Ferruccio Busoni


Ferruccio Busoni was a highly educated and versatile artist of Italian-German descent. He was one of the outstanding European musical greats of the early 20th century. Among his contemporaries, he was far better known as Busoni the great piano virtuoso – one of the most significant after Franz Liszt – than as Busoni the composer, even though he wrote over 300 works.

Ferruccio Busoni was born in 1866 as the son of a pianist and a clarinettist near Empoli outside Florence. He grew up in the then Austrian city of Trieste and received his first lessons from his parents: “I owe my father an enormous debt of gratitude for encouraging me to study Bach during my childhood; and that at a time and in a country where the master was not considered much more than the likes of Carl Czerny.” Busoni gave public concerts from the age of eight – including in Vienna, where he first caused a sensation in the spring of 1876. He studied composition, counterpoint and harmony under Wilhelm Mayer. Even before his 15th birthday, he had composed more than 180 works in a wide variety of genres. After extensive concert tours, Busoni was accepted to the Reale Accademia Filarmonica in Bologna, where he was awarded a diploma in piano. On the recommendation of Hugo Riemann, he was offered his first permanent position as a piano teacher at today’s Sibelius Academy in Helsinki in September 1888. Through Rubinstein, he then taught at the conservatory in Moscow before moving to the New England Conservatory in Boston on the recommendation of Theodore Steinway. Busoni then moved to New York to concentrate fully on his acclaimed virtuoso career. In the spring of 1894, he settled in Berlin, where he instigated the widely acclaimed concert series [New and Rarely Performed Orchestral Works] with the Berliner Philharmoniker between 1902 and 1909. He also taught a small selection of piano students. His highly acclaimed [Sketch of A New Aesthetic of Music] was published in 1907. In 1915, Busoni, who was opposed to the war, went to Zurich, only returning to Berlin in 1920. Here he taught a masterclass in composition at the Prussian Academy of Arts, which he continued until his death in 1924.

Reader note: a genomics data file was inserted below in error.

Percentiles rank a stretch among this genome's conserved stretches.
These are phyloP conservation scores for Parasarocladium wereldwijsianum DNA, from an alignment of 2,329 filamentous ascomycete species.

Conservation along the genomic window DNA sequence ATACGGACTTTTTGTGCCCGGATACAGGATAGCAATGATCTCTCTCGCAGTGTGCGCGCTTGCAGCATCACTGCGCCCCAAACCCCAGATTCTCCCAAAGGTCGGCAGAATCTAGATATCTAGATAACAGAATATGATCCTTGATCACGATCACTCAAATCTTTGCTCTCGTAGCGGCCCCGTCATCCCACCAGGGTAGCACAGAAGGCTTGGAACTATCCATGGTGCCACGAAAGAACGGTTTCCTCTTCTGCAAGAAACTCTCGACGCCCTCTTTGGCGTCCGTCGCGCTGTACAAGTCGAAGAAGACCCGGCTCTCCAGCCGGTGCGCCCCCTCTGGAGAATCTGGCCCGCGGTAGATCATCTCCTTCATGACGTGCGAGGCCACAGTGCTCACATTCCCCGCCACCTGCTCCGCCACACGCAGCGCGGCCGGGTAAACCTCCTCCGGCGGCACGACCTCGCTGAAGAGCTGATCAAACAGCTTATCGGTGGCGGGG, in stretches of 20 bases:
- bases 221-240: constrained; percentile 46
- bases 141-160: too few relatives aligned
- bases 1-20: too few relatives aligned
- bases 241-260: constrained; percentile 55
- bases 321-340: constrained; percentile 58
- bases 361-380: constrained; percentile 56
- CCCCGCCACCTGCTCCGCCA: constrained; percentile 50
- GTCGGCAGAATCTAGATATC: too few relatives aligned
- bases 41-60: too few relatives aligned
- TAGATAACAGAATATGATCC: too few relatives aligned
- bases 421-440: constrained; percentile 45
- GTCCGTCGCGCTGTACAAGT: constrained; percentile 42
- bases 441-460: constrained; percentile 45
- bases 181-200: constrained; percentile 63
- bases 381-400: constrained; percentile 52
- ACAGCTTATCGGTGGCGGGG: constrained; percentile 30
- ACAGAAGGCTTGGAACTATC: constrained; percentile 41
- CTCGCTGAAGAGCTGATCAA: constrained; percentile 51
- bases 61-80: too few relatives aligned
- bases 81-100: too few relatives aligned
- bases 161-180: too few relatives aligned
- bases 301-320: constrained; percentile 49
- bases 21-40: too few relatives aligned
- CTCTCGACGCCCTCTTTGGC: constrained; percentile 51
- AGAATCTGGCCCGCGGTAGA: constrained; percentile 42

Next live streams


Help Contact
How to watch Newsletter Institutional Access Access Vouchers
Legal notice Terms of use Privacy Policy